If you have been charged with and arrested for Burglary in violation of N.J.S.A. 2C:18-2, be rest assured that the criminal defense lawyers at Lubiner, Schmidt & Palumbo have a high success rate defending clients all over the State of New Jersey, who have been accused of this very serious indicatable offense. A Conviction for burglary could result in a State prison sentence of up to 10 years, a criminal record that could impact you for a lifetime, and other consequences too numerous to list in a short article.
The important thing to realize is that burglary charges are very defensible. One of the first determinations that will be made by the court in a New Jersey burglary prosecution is whether the defendant will be detained in jail pending the resolution of the case. New Jersey does not have monetary bail under most circumstances. Instead, each defendant is subject to determinations made by the pre trial services unit, the prosecutor’s office and the Court. This is an important step in the beginning stages of a prosecution for burglary and should not be overlooked. I misstep here could result in prolonged detention in jail for the defendant. A detention hearing for a burglary charge is a complex matter and should not be taken lightly.
After that detention determination, a defendant charged with burglary in New Jersey will be channeled into the courts various criminal case processing mechanisms. Some will burglary offenses will be put into a pre-indictment court or pre-disposition court. This is an opportunity for a faster resolution to the case before it is presented to the Grand Jury. The Grand Jury is not a trial. The PDC or PIC court is suppose to result in the best pre-indictment offer that the defendant will get. This is sometimes the case and sometimes not. Turning down the offer and electing to have the matter presented to a grand jury will often result in a escalated plea offer if the matter is indicted. Once again, this is not always the case.
The state can prove a burglary offense by showing basically two things: 1) That you entered a structure, which can be a home, office, or any other place not open to the public and that you had no permission or license to be in, and 2) That you intended to commit an offense while inside. By offense, the statue means criminal or disorderly persons offense. This could be a theft, an assault, criminal mischief, or many other. The important thing to realize is that state must prove that you had the intent to commit an offense before entering. This is not always clear and not always easy to prove. Likewise, it is not always easy to prove that somebody entered a place knowing that they were not supposed to.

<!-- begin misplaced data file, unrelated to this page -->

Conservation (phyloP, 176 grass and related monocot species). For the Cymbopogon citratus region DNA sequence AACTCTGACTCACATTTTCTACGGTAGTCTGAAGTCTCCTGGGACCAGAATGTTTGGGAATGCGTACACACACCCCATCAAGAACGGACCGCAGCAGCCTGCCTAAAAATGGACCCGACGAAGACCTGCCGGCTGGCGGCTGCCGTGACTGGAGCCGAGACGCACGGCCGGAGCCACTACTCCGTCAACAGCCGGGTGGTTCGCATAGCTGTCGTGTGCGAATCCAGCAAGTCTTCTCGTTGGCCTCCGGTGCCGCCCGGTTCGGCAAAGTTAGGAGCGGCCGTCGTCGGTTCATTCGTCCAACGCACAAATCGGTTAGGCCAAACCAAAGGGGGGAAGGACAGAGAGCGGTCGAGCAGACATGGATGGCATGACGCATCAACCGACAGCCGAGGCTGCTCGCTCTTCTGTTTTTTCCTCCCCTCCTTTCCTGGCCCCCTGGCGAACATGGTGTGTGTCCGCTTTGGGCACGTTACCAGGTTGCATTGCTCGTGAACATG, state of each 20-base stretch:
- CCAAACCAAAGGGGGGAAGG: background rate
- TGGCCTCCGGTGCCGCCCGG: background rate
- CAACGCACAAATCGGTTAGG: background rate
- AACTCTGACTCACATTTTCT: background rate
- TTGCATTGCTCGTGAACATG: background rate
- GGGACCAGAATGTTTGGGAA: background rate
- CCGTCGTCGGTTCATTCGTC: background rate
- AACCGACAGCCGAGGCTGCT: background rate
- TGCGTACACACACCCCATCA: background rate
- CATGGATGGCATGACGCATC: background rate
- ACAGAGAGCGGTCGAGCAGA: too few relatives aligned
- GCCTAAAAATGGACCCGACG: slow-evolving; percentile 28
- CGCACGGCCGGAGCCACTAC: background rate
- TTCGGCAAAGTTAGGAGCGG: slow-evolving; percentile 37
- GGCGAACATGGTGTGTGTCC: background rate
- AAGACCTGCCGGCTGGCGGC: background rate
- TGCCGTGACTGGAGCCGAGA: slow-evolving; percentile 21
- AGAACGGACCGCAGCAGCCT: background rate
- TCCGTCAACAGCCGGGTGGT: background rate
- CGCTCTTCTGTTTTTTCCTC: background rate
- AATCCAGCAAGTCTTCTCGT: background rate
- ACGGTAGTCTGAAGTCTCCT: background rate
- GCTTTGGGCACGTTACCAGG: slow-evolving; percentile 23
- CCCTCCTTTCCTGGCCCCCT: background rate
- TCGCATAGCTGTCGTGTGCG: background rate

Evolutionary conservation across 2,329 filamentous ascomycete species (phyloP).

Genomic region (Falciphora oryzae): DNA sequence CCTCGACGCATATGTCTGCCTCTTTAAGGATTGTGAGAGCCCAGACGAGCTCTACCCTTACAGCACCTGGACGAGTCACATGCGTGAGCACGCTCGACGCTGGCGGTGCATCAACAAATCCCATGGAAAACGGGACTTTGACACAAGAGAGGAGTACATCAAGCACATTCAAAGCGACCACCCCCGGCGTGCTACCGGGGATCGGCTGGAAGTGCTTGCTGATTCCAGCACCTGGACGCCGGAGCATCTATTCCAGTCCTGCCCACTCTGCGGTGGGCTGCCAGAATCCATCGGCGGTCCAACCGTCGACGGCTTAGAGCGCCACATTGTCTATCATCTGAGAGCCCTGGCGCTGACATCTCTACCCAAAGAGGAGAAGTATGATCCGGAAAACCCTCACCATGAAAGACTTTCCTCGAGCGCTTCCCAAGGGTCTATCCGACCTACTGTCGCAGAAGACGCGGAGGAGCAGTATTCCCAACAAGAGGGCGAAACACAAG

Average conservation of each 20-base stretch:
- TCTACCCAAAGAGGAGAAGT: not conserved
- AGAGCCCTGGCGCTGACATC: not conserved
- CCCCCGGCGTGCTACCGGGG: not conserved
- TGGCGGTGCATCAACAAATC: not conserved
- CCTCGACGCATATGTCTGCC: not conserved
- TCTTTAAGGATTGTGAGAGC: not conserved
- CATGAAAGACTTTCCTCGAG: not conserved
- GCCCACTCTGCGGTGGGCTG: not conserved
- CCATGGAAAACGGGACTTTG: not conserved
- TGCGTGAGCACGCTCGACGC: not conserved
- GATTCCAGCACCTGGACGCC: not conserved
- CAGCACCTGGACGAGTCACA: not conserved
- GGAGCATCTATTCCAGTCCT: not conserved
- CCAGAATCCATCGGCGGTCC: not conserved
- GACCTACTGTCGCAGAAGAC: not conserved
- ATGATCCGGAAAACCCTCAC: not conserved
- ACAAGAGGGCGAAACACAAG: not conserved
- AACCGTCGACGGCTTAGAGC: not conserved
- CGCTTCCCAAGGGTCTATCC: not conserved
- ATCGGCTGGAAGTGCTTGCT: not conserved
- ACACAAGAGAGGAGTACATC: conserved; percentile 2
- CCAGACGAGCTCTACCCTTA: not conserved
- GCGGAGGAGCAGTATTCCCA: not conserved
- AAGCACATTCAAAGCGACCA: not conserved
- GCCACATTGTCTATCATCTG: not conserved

Burglary is usually charged as a third-degree offense. A third degree burglary can expose you up to 5 years in state prison and conviction for an offense that will be a nonstarter for most potential employers. In some instances, burglary can be charged as a second-degree offense. Second-degree burglary convictions carry up to 10 years in state prison and a presumption of incarceration, meaning it is likely you will go to jail.
These potential consequences are the reason why you need an experienced and passionate advocate who understands the best course of action. Trial, plea bargain, pre-trial intervention, motion practice, risk assessment, are all part of equation and our years of experience defending thousands of defendants will absolutely work for you.
The New Jersey burglary lawyers at our firm understand that being arrested and charged with a crime of this magnitude will likely be the biggest problem you have ever faced. That is why we are always available to answer all your question. Facing the potential of confinement in jail is a overwhelming experience, but we will ease your fears and you will feel comfortable knowing you made the right choice for your representation.